Painful Pronation of the Elbow in Children: What to Do?

Painful pronation of the elbow in children tends to happen in those under 5 years old. It's seen more frequently in girls than in boys. Keep reading to discover everything you should know about this condition.
Painful Pronation of the Elbow in Children: What to Do?

Last update: 28 April, 2019

Painful pronation or nursemaid’s elbow is a slight subluxation or partial dislocation of a bone in the elbow joint. It tends to happen because of a quick pull on the arm of a child.

For this reason, we’re going to tell you everything you need to know about painful pronation in children. Take note!

Painful pronation in children

Painful pronation is a common injury in small children that can occur from around the age when they learn to walk (approx. 15 months old) until about 5 years old. In general, children will get painful pronation from a strong pull of the bones in the forearm.

Usually, this injury is the result of an adult holding the child’s hand while they try to get away. It’s unusual that children over the age of 5 suffer from this injury, as their joints are much stronger.

On the other hand, you should know that a fall is the second most common cause of this kind of injury. Basically, it’s a condition caused by pulling the forearm of your child while his arms are extended.

Consequently, a slight dislocation of the elbow bone can occur and prevent your child from bending his arm completely. After a pulling trauma to this hinge joint, the head of the radial bone dislocates. The result is that any movement is painful in the affected limb.

Likewise, you should know that there seems to be a greater tendency for the injury to involve the left arm. This is probably because most caregivers are right-handed.

As a consequence of the pain, the child will begin to cry and she’ll refuse to move her arm. She’ll keep her arm immobile and close to her body, perhaps supporting the forearm on the abdomen with a slight bend in the elbow.

Once the child has been examined, the nurse or doctor will put the elbow back in place again.  This injury doesn’t cause any long-term effects for the child.

Painful Pronation of the Elbow in Children: What to Do?

What are the symptoms?

Normally the ligaments keep the radial bone in place, but a sudden fall or pull may stretch the ligament to excess. This will cause the bone to slide partially out of the ligament. In most cases, children with painful pronation of the elbow cry immediately after the pull. It’s also likely they won’t want to use the affected arm at all.

Therefore, if you believe your child has suffered painful pronation, you should look for immediate medical treatment. You could see the doctor on call, for example, or visit the emergency department of a hospital.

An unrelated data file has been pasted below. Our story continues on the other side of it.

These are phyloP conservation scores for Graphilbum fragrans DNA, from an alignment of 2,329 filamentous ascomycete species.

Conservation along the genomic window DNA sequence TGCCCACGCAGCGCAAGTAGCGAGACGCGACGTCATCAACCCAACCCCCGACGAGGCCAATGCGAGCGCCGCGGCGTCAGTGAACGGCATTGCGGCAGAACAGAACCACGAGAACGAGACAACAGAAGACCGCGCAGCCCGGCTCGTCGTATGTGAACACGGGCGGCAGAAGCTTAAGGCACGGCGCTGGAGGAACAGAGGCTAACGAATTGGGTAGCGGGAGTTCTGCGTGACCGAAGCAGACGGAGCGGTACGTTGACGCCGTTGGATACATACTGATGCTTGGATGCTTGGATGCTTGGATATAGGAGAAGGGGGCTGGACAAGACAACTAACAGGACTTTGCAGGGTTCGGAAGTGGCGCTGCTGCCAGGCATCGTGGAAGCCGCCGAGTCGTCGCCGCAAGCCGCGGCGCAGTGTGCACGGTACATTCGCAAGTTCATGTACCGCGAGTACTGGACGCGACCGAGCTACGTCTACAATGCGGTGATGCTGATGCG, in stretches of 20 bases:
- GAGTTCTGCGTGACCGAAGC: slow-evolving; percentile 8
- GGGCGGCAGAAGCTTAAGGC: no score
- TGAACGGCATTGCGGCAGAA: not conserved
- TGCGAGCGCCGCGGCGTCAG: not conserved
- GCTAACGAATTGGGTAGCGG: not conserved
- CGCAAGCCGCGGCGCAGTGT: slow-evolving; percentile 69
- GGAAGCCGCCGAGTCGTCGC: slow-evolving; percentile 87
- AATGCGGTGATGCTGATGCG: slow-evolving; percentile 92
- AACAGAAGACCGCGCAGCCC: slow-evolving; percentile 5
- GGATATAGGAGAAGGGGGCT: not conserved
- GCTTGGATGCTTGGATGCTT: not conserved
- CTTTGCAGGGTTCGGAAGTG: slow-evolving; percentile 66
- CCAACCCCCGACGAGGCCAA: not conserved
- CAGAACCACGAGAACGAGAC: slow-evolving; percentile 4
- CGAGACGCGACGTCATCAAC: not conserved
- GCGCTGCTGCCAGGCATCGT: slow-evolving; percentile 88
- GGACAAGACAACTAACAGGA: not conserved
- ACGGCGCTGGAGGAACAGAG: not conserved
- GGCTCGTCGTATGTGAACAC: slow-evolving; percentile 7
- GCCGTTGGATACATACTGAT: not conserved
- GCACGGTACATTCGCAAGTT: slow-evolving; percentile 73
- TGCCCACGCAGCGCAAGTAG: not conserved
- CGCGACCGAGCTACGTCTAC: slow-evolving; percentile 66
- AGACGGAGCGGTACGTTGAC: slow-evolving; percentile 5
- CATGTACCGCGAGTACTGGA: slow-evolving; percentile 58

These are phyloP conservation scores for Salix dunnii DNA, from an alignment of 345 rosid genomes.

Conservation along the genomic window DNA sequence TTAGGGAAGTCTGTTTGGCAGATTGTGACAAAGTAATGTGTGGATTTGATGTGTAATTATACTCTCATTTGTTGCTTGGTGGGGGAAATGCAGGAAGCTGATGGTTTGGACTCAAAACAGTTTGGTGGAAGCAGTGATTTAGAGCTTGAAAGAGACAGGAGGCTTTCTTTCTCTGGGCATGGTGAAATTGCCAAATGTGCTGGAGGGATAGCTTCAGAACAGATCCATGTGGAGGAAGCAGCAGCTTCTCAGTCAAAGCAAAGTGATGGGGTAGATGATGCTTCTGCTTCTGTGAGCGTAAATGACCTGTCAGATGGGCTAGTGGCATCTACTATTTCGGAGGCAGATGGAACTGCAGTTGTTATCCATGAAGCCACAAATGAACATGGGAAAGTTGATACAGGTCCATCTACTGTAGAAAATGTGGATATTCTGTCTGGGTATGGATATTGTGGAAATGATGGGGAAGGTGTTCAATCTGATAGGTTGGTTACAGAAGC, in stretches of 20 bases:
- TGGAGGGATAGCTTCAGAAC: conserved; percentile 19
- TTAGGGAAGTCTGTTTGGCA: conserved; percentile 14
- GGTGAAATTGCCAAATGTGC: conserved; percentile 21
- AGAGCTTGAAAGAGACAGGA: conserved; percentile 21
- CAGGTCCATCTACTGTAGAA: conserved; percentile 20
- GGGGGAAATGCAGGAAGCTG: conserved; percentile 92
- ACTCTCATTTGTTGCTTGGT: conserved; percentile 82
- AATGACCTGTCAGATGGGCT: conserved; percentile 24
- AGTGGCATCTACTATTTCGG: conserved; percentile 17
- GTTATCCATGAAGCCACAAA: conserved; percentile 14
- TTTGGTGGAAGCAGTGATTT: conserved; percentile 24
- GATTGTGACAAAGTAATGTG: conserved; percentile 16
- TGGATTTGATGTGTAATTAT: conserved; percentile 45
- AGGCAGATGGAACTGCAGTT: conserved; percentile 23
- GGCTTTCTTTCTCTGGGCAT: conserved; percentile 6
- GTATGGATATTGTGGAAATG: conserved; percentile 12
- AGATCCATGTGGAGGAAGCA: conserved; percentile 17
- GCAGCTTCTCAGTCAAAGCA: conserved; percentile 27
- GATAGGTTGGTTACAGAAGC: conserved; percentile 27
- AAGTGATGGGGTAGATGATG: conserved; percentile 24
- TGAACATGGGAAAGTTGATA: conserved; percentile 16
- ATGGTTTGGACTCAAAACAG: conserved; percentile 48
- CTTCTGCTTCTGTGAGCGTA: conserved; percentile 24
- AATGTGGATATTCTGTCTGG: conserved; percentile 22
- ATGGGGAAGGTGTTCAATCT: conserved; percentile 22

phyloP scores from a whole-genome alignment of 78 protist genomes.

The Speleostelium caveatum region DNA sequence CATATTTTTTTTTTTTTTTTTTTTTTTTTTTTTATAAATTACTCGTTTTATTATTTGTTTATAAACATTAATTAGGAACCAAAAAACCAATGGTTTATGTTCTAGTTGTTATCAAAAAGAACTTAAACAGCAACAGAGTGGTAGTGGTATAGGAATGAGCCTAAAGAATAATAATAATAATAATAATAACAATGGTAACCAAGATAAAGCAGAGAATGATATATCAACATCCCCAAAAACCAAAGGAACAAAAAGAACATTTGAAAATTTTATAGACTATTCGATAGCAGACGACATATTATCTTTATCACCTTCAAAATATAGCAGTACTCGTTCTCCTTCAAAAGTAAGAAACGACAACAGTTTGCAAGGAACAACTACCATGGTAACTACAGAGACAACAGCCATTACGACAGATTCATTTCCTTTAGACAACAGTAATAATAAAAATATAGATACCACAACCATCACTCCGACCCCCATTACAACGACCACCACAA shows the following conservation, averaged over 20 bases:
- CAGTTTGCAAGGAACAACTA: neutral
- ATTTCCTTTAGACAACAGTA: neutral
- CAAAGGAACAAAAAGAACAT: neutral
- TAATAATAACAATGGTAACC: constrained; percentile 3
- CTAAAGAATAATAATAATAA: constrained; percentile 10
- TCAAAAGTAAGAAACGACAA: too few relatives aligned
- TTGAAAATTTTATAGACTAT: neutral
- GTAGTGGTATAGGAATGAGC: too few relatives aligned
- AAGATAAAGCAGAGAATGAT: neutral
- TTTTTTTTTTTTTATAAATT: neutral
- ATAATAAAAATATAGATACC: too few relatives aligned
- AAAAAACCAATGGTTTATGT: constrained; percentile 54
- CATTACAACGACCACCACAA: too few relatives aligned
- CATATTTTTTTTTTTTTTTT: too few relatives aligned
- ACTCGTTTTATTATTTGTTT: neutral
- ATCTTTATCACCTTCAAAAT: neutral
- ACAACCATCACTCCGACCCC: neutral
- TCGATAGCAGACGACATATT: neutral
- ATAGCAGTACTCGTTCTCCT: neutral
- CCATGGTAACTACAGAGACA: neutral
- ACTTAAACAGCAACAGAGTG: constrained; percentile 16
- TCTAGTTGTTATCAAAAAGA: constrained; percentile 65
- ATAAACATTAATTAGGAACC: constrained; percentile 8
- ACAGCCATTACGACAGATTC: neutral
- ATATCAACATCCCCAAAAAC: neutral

Don’t forget that the more time the bone stays out of place, the more painful and difficult it will be to realign the bones. It will also take your child longer to recover completely.

Unfortunately, the procedure to relocate the arm bones in the joint is painful and distressing, but it lasts just a brief moment. After the doctor works to relocate the bones of the joint, the radial bone settles back in place.

If for some reason it’s difficult to relocate the elbow back in its place, or your child is still not using the injured arm, you should have an X-ray taken. This will check if there are possibly other injuries because it could also be a fracture.

What kind of precautions should families take at home?

Once the medical professionals treat the pronation of the elbow, the child should be able to resume normal activities. Nonetheless, if the elbow remains partially dislocated for a long time, it’s possible that the child needs to take analgesics for one or two days.

You should follow the recommendations given to you by the nurse or doctor to gradually relieve the pain.

If your child still hasn’t regained full use of his arm the following day, you should return to the doctor. The medical professionals will reevaluate the arm. Remember the injury will have no long-term effects on the child if medical professionals treat it quickly and appropriately.

Painful Pronation of the Elbow in Children: What to Do?

To avoid painful pronation in children, you should be careful not to lift your child by the lower arms or the wrists. Rather, the best way to lift a child is from the armpits. It’s recommended you teach the correct form to pick up and carry your child to the other people who care for him regularly.

Finally, we remind you that some children have a greater propensity to suffer from a pulled elbow. It can even happen more than once. A pulled elbow can recur several times in children who have joints that are particularly loose.

Taking into consideration this article, you shouldn’t worry excessively if your child presents with this injury. The ideal response is to take the child for prompt medical attention when they have this kind of injury.


All cited sources were thoroughly reviewed by our team to ensure their quality, reliability, currency, and validity. The bibliography of this article was considered reliable and of academic or scientific accuracy.

    • Krul, M., van der Wouden, J. C., van Suijlekom-Smit, L. W., & Koes, B. W. (2012). Manipulative interventions for reducing pulled elbow in young children. In M. Krul (Ed.), Cochrane Database of Systematic Reviews. Chichester, UK: John Wiley & Sons, Ltd.
    • Aylor, M., Anderson, J. M., Vanderford, P., Halsey, M., Lai, S., & Braner, D. A. V. (2014). Reduction of Pulled Elbow. New England Journal of Medicine371(21), e32.
    • McCormack, M. P. (1959, May 9). Pulled Elbow. British Medical Journal.

This text is provided for informational purposes only and does not replace consultation with a professional. If in doubt, consult your specialist.